Guy LeCharles Gonzalez

As in guillotine. Old/new media pragmatist. Sometimes loud, sometimes poet, always opinionated. Beer, bourbon, books, games, running.

Mail | Web | Twitter | LinkedIn | Google+ | More Posts (1765)

The post Writer Dads: A new column for VQR! appeared first on Guy LeCharles Gonzalez.



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Published on November 12, 2013 04:10 • 54 views

I’m excited to announce that starting on November 13th, I’ll be writing a monthly column for Virginia Quarterly Review (VQR) entitled “Writer-Dads,” an online series of interviews with professional writers who are also fathers, discussing how they balance the two, what the real challenges are, and how it affects both their writing and parenting.


Back in the Spring, VQR published an article by Becky Tuch entitled “The Choice and Challenge of Being a Writer-Parent” that raised an interesting premise but wasn’t terribly representative as few of the writers quoted directly were actually parents, and only one was a male, inadvertently reinforcing cultural stereotypes around writing as a career and the challenges of “life with babies.”


As a married father of two who has long struggled with finding the right balance that allows for enough time to write, I was disappointed by the absence of voices that resembled my own experience, and was inspired to do something about it. And so, “Writer-Dads” was conceived and, finally, born.


First up is Tobias Buckell, a married father of twin girls who is also the bestselling author of the “Xenowealth Trilogy,” among others. On deck are Saladin Ahmed and Ro Cuzon, with others to be announced in the coming months.


“I never cease to be shocked at the number of people who tell me they don’t have time to follow their dreams, and then can recount in detail their favorite shows and the hours they’ve spent leveling characters up. I love games and TV, but I’ll be honest, it’s the first to get sacrificed on the schedule” – Tobias Buckell


“I grew up working-class, so gauzy romanticisms regarding art vs. money never flew with me. But I was also used to getting by on very little. Imposing that bohemian austerity on someone else – on children – is a different matter. So writing as earning is a much bigger thing to me now. And that in turn affects process in a thousand ways.” – Saladin Ahmed


“Since Oona was born I’ve adhered to a strict schedule in order to balance all of these things. Being a stay-at-home dad, I quickly realized that the only way to secure uninterrupted time for writing was to wake up before my daughter did. So I set my alarm for 4:30 am Monday to Friday. But as soon as my daughter is awake, I switch from writer to Dad.” – Ro Cuzon


A special thanks to my friend and former colleague Jane Friedman (VQR‘s Web Editor) for accepting the pitch for this series. Interviews have always been one of my favorite things to do, and being able to offer a look at the writing life from a unique angle under VQR‘s illustrious banner is an honor.


PS: Also this week, I’ll be participating in an online conference for writers entitled Get Read: Marketing Strategies for Writers.The two-day program features an impressive lineup of speakers, and my session, on 11/13 @ 2:30pm ET, will focus on the balancing act:


Timesuck? You’re. Doing. It. Wrong.

There are myriad ways to connect with readers nowadays, both directly and indirectly, but you can’t do it all, nor should you try. Whether you’re a novelist or journalist, poet or pundit, striking the right balance is critical to implementing and sustaining an effective marketing strategy. From websites to social media to live events, Guy will focus on the value of owned channels, offline/analog engagement, and how to make sure you’re not wasting your time.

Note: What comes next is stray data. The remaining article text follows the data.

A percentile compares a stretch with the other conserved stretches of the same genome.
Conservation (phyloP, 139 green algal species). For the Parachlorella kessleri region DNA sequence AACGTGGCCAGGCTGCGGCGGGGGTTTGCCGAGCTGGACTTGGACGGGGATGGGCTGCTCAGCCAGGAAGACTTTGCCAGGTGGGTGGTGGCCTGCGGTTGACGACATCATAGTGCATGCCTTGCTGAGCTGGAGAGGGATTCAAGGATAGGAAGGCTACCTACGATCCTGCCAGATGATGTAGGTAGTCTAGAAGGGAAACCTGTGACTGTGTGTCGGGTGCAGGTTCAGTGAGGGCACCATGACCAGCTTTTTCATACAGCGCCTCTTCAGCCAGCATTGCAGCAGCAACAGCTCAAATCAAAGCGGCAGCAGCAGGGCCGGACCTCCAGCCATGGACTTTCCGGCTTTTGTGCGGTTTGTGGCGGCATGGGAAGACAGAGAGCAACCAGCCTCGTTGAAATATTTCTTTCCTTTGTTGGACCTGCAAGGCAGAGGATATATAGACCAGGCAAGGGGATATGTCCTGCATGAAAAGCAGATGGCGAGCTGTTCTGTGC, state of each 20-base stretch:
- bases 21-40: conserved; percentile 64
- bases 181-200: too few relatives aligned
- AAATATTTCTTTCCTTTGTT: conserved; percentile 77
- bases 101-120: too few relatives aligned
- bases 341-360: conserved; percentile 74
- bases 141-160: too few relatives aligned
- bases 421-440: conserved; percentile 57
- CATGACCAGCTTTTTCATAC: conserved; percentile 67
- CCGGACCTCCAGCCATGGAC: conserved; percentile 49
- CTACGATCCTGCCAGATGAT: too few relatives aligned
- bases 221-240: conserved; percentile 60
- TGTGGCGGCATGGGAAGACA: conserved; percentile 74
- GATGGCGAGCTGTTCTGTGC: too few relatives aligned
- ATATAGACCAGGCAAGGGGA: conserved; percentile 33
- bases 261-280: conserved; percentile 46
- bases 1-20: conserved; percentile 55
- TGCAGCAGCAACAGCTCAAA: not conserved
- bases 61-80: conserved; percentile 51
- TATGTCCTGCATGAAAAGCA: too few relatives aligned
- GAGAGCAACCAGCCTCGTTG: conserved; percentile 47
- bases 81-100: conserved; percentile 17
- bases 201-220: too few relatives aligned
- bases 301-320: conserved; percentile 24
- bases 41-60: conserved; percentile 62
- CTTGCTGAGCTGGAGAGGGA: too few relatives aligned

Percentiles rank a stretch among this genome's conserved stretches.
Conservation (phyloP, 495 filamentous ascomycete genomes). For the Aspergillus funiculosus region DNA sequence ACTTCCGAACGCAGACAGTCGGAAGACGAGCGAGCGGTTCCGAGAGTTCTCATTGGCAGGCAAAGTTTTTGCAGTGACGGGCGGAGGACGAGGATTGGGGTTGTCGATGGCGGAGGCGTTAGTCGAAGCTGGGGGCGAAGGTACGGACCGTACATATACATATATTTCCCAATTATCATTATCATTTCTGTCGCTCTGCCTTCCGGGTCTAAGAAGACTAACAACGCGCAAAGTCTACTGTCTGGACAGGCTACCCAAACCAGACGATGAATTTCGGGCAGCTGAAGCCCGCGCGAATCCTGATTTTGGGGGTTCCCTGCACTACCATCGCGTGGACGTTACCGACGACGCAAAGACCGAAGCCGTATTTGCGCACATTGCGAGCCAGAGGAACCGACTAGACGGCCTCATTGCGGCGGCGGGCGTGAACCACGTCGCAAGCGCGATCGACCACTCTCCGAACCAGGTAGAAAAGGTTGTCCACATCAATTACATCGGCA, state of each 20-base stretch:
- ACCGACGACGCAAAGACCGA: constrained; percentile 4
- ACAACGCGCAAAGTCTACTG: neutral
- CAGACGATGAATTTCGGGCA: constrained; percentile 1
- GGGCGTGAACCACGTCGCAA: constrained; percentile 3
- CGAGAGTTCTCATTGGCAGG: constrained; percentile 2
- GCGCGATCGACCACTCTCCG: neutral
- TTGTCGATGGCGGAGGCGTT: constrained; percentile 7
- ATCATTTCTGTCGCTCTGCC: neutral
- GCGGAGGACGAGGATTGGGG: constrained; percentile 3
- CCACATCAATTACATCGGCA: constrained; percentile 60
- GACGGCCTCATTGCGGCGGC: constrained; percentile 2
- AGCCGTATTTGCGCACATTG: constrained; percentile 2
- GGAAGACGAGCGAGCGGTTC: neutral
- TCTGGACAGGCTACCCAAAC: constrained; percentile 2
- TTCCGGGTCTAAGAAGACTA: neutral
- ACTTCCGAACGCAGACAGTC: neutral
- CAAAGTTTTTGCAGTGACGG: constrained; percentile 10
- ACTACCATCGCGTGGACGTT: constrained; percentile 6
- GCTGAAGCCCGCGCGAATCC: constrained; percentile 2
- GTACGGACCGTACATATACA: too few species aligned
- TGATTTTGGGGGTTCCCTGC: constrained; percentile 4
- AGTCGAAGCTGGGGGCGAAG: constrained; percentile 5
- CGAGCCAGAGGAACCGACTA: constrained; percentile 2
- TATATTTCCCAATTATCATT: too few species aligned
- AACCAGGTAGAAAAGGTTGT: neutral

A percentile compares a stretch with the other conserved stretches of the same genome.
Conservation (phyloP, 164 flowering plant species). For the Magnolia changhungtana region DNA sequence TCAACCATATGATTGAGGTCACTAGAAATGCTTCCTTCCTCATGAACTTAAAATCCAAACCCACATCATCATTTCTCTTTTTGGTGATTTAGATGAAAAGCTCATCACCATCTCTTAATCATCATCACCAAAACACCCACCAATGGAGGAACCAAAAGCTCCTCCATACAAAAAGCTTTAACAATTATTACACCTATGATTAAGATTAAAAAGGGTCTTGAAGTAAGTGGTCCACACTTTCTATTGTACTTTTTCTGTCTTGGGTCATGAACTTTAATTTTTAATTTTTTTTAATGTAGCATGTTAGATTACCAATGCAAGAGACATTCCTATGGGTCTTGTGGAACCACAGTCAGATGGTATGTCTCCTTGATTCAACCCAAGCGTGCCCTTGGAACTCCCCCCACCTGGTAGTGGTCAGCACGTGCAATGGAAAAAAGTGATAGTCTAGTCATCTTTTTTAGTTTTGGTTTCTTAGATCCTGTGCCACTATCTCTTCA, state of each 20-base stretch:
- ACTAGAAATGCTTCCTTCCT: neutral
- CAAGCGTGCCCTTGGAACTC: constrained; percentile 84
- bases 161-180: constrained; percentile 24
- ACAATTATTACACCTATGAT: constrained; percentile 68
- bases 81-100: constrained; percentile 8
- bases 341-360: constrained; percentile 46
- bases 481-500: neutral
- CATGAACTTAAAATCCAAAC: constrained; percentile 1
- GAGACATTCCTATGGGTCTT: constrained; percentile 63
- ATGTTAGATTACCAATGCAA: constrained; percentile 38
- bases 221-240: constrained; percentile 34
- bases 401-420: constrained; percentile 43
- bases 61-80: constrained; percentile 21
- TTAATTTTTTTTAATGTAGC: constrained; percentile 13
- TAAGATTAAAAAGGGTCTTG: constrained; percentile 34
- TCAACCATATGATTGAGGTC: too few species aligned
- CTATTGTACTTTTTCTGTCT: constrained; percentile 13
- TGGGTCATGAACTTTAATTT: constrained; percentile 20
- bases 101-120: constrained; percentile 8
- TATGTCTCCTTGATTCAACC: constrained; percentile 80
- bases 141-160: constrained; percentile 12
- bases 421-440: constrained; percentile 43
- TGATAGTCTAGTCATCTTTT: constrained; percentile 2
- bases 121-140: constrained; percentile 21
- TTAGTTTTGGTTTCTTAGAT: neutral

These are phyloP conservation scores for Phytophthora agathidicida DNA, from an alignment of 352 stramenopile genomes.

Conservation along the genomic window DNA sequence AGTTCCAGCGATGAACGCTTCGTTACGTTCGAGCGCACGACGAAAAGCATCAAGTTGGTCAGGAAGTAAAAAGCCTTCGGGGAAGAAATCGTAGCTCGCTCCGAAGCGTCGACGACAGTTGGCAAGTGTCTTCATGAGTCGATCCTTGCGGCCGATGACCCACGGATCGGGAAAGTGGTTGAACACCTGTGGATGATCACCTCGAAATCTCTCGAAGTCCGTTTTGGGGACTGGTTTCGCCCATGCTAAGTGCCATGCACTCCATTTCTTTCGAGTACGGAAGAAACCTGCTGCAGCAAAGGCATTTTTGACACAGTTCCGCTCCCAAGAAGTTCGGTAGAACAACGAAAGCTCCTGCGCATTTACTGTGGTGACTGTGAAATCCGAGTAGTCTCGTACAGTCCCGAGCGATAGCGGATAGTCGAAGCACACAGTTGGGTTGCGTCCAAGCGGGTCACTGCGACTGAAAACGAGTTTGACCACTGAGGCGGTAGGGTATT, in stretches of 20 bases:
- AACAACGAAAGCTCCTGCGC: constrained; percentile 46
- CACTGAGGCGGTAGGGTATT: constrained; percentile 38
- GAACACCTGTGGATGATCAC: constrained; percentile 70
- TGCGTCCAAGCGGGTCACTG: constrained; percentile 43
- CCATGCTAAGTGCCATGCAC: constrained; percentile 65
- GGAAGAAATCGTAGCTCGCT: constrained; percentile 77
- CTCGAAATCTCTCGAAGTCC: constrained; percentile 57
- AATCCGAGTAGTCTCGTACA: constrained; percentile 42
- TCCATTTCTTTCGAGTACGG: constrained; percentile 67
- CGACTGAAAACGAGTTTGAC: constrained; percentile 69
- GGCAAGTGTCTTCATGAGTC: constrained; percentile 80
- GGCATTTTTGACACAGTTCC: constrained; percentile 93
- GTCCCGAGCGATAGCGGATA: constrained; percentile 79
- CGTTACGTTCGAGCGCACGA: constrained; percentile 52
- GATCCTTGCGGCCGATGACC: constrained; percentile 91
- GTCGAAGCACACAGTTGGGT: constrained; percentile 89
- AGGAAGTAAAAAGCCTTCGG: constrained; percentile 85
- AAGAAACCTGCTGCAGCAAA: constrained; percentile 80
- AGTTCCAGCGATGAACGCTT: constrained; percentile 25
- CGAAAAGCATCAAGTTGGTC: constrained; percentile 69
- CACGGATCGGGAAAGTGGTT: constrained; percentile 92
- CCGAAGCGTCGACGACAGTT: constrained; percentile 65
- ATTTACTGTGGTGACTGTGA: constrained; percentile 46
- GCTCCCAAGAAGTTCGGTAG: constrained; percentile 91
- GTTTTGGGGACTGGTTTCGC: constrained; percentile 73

If you’re interested, sign up to attend and save $20 with my promo code: “guy”



Guy LeCharles Gonzalez

As in guillotine. Old/new media pragmatist. Sometimes loud, sometimes poet, always opinionated. Beer, bourbon, books, games, running.

Mail | Web | Twitter | LinkedIn | Google+ | More Posts (1763)

The post Writer-Dads: A new column for VQR! appeared first on Guy LeCharles Gonzalez.



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Published on November 12, 2013 04:10 • 38 views

November 11, 2013

It’s been six months since I’ve been regularly attending poetry readings again, and after an initial flurry of new writing, the well dried up a bit as the day job got crazy and my attention drifted elsewhere. (Many elsewheres, actually, but that’s a different post.) I still scribble ideas down as they come to me and have an ever-growing document full of lines and stanzas that will eventually find their way into poems, but Ross Gay’s feature at louderARTS a couple of weeks ago inspired me to revisit some of my older work with fresh eyes.


One poem in particular jumped out for a couple of reasons, partly because I never really liked the ending, and partly because Call of Duty’s latest simple-minded, ”There Is A Soldier In All Of Us” commercial pissed me off.


The original version of the poem, written back in 2003, was entitled Mozer, Bethea and I (as published in Handmade Memories), and it had a ranty, overly political ending that tried to be a little too clever and felt like a different poem from the opening, I tightened it all up, including a bit more nuance in Mozer’s section, while heavily revising the closing to end up with what I think is a far stronger, more personal, more relatable work.


Veteran’s Day isn’t a time for generic sentiments, positive or negative, but a time for personal reflection. I’m generally ambivalent about my time in the military because I met far too many people who defied easy stereotypes of what it means to be pro- or anti-war, and I’ve always had nothing but respect for anyone who has served, not to mention a fair bit of curiosity about why they did so.